The above is today’s quoted passage from ‘Hidden Faces’ (1944) a novel by Salvador Dali, as translated, in the same year and reportedly in the author’s presence, by Haakon Chevalier.


  13. ‎”‘….you make a breach in the balcony of a failing bank, a rear balcony that nobody used.’
    ‘Sometime one does more than that,’ said Baba, ‘a few hundreds of thousands of balconies blown to bits!’
    ‘Well, yes, chéri, but there are so many, many balconies, too many in the cities, that no one ever thinks of using.’ Cécile exclaimed wearily, as if feeling suddenly oppressed by the weight of all the superfluous and useless balconies in the world.”
    — today’s quoted passage from HIDDEN FACES (1944) a novel by Salvador Dali.

  14. “The boat glided off and lay steeped in a kind of supernatural peace . . . a milky silence. . . . One heard a faint lapping of water against the keel, like a sound of lunar saliva. The moon-drenched kite lying against a bulwark looked like a stellar ray that had just dropped there like a sign of the Zodiac.”

  15. “…this autumnal being with her November irises could arouse desire.”

  16. “Veronica would ride her chestnut horse, her rounded forehead bowed like a menacing volute of obstinacy, the mother-of-pearl pincers of her thighs pressing the animal’s flanks and blending with it in a pearly communion of centaur sweat. She lived thus, riding her chimera and preserving an absolute faithfulness to the image of the ‘man with the hidden face’,…”

  17. “…Solange’s body became ankylosed like that of a lugubrious manikin. Her head flopped into the branches of the tree… […] The hooks that fastened her skirt had been torn off in the course of their wild ride. D’Angerville reached through the slit and felt Solange’s bare thigh burning his hand, while at the same time her breast was icy. One hand in heaven and one hand in hell.”

  18. “The sun, the accomplice of all dramas, painted the six legs of each ant with the iridescent reflections of the landscape…
    It was told later in Libreux that someone, in sign of vengeance, traced a swastika on a smooth riverstone with his finger dipped in Girardin’s cold blood and that the ants held a Bacchic ritual and wound the rosary of their voracity around it.”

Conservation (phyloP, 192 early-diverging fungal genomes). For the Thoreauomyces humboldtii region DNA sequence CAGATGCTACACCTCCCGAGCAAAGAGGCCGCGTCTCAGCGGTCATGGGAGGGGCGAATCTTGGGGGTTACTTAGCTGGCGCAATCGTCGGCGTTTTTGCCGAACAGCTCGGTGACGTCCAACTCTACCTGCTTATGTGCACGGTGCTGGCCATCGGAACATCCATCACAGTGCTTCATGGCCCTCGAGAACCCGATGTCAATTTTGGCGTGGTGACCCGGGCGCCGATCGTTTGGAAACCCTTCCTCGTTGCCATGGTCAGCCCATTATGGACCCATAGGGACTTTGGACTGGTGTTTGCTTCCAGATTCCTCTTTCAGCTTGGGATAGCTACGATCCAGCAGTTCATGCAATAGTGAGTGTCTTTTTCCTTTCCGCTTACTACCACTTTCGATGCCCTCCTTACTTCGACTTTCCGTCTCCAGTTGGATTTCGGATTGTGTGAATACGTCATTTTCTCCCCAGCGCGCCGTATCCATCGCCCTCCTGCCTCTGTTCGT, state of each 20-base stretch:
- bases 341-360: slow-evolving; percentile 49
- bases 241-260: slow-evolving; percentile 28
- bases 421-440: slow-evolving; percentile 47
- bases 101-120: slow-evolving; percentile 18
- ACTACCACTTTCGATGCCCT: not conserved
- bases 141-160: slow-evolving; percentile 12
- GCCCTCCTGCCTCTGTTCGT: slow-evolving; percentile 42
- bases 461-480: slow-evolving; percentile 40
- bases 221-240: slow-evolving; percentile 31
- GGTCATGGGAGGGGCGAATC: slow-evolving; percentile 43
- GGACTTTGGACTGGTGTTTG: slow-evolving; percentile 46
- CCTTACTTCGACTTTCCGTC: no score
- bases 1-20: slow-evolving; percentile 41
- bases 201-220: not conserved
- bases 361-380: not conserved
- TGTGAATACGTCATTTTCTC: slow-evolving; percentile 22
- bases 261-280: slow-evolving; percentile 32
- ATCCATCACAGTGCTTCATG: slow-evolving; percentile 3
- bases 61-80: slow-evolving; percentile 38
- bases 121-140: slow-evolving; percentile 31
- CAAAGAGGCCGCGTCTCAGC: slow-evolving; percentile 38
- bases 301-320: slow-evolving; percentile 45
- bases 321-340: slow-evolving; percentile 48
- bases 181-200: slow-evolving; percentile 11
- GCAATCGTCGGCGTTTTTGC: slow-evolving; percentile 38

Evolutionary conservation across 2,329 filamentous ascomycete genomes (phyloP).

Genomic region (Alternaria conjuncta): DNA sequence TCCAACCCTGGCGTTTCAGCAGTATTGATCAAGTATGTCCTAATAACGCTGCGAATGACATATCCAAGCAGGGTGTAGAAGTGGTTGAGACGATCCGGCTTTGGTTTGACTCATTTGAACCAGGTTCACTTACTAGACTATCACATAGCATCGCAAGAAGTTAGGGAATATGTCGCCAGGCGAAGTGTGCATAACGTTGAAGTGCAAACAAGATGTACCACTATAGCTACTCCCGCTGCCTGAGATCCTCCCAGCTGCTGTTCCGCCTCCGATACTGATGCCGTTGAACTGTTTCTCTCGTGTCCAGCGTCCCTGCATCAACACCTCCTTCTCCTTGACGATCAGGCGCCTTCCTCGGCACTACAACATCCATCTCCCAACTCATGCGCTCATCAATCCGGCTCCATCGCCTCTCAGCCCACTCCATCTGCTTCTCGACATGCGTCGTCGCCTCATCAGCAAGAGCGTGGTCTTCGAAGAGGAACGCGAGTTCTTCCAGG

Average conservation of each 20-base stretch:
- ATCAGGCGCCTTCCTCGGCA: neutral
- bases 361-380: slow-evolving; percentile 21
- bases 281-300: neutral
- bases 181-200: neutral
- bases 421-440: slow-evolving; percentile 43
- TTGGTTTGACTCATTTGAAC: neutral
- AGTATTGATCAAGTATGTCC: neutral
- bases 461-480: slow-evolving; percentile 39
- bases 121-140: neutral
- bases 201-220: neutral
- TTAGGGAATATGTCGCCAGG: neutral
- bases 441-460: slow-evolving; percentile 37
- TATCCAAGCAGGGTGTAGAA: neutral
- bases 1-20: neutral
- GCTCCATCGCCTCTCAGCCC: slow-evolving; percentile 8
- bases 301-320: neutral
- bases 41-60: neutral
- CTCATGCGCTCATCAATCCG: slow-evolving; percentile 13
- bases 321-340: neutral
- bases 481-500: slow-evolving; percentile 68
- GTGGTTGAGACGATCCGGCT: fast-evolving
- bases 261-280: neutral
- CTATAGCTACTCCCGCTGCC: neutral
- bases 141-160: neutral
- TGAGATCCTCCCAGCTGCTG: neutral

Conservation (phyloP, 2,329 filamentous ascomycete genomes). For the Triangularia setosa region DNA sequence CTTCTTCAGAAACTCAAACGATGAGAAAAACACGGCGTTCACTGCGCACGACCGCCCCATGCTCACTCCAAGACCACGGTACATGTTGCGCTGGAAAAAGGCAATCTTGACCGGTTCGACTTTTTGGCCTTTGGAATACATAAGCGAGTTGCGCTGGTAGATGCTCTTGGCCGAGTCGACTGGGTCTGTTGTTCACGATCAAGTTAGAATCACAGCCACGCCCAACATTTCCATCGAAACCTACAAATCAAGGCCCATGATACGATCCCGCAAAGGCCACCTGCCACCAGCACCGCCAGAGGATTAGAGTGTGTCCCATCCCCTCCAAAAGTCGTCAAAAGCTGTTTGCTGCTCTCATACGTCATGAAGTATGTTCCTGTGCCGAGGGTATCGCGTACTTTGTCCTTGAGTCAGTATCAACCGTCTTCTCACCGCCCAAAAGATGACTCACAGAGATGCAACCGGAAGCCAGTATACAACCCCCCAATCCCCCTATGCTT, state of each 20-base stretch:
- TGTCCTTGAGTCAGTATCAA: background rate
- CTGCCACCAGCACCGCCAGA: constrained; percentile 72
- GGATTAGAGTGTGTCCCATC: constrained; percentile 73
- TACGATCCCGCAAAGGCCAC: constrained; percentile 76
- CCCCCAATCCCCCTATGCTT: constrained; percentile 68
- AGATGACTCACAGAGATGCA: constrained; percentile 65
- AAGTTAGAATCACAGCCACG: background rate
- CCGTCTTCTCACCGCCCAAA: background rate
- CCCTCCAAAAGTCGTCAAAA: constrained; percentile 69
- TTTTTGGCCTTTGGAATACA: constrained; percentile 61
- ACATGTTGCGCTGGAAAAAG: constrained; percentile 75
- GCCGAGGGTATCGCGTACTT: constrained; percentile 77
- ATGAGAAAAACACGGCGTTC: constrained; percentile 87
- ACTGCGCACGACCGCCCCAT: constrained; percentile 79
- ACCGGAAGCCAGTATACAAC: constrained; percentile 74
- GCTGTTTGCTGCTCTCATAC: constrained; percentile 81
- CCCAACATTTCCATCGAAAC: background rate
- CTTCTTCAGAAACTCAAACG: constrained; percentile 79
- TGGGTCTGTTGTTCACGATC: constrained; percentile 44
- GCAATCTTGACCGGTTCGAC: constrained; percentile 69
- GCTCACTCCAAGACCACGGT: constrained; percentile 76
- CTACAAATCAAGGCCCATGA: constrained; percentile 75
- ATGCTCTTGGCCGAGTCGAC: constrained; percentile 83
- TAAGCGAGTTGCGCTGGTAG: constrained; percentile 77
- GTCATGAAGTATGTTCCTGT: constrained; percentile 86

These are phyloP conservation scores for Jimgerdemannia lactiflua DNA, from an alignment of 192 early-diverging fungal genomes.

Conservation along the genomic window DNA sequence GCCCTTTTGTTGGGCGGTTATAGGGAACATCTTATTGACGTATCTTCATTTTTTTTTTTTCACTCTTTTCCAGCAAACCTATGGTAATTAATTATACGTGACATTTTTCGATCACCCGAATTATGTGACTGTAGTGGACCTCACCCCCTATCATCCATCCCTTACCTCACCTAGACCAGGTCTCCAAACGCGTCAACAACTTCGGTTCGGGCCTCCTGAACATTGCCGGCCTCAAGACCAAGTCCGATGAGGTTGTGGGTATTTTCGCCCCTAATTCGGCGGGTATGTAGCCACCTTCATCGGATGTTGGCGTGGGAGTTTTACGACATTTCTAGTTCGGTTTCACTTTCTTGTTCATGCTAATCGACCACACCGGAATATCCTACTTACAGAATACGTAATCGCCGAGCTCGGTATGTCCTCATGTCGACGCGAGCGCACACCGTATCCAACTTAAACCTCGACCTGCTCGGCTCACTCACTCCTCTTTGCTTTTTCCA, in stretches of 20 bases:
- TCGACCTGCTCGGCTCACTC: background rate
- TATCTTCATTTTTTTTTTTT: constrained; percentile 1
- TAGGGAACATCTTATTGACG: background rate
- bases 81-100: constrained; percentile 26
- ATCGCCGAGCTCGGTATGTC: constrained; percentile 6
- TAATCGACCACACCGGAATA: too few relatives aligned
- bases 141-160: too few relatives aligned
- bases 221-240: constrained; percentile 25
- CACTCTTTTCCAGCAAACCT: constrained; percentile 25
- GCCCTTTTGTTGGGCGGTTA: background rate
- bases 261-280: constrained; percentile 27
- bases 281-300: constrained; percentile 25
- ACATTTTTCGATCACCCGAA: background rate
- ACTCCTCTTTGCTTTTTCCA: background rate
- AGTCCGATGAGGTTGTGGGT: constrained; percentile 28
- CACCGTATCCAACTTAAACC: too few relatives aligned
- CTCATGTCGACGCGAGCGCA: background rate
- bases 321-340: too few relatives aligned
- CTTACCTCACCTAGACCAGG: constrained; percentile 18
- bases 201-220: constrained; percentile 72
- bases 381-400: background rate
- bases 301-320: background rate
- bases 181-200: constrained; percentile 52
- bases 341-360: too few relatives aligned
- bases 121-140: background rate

19. “It must have been at about half-past eleven in the evening that the Count of Grandsailles and Veronica, sitting before the extinguished fire in the fireplace, were finishing a game of chess. Veronica had just picked up a black knight with the pink, blue-tinged pincers of her long fingers, and at the moment when she was lifting it slowly from the chessboard in deep thought she suddenly became motionless. She turned her head toward the door leading to the patio, which had unexpectedly opened. In the doorway stood an old cowboy dressed like a beggar, his grey moustache drooping over his lips, his eyes smoke-coloured, his skin very wrinkled like an Indian’s, his hat respectfully held in front of his chest while with his other hand he held a gnarled stick. At the end of this stick dangled a little bundle wrapped in a very clean white handkerchief.
    Grandsailles and Veronica looked at him questioningly and the man finally said in a far-away voice, full of tenderness, ‘I am the smoke-man! I have come a long way, and I always travel on foot.’
    ‘You’re what man?” asked Grandsailles, not quite sure he had heard right.
    ‘The smoke-man,’ he repeated.
    ‘The smoke-man,’ Veronica repeated in turn as if it were more natural to her.
    Grandsailles got up and had him sit down, shutting the door that the smoke-man had blithely left open.
    ‘I passed through this way because the servants would not have let me come in. I heard in the village that your fireplace doesn’t work.’ He cast a glance full of malice at the extinguished fire, and it seemed as if in the depth of the misty smoke of his eyes sparks of fire were kindled in the exact centre of each of his pupils. ‘I am the smoke-man — I get rid of the smoke in fireplaces when no one else can. I know the winds of this region…'”


    The final quoted passages from HIDDEN FACES (1944), the novel by Salvador Dali, as translated into English by Haakon Chevalier who was supposedly in the author’s presence in 1944:

    “Before sitting down again Adolph Hitler stopped in front of the large Vermeer abducted from Count Chernin’s collection (the most beautiful painting in the world, according to Salvador Dali)…[…]
    And what is peace if not the rediscovery of the dignity of the human face? […]
    In the place which the strip of cork had left bare in the middle of the tree-trunk now appeared a kind of delicate skin — silky, tender, sensitive and almost human, not only because of its colour which was exactly that of fresh blood but because these trees stripped of their costume of cork strikingly suggest the bodies of naked women with their arms raised to the sky in the noblest of attitudes, and by their bold lines and the smoothness of the rounded reliefs of their trunks they imitate the most divinely and ideally flayed anatomies in the world of sense perception, while yet they have their deep roots in the earth. The mere presence of a naked cork-oak in a landscape suffices to fill the evening with grace. […]
    He went up into his room and headed straight for the balcony door which he opened, stepped outside and sat down on a little stone bench adorned with chimeras. His heart contracted at the sight of the deep black forest of young cork-oaks that had grown during his absence, and he could not avert his eyes from the realization of this old dream.”

Leave a Reply

Please log in using one of these methods to post your comment:

WordPress.com Logo

You are commenting using your WordPress.com account. Log Out /  Change )

Google photo

You are commenting using your Google account. Log Out /  Change )

Twitter picture

You are commenting using your Twitter account. Log Out /  Change )

Facebook photo

You are commenting using your Facebook account. Log Out /  Change )

Connecting to %s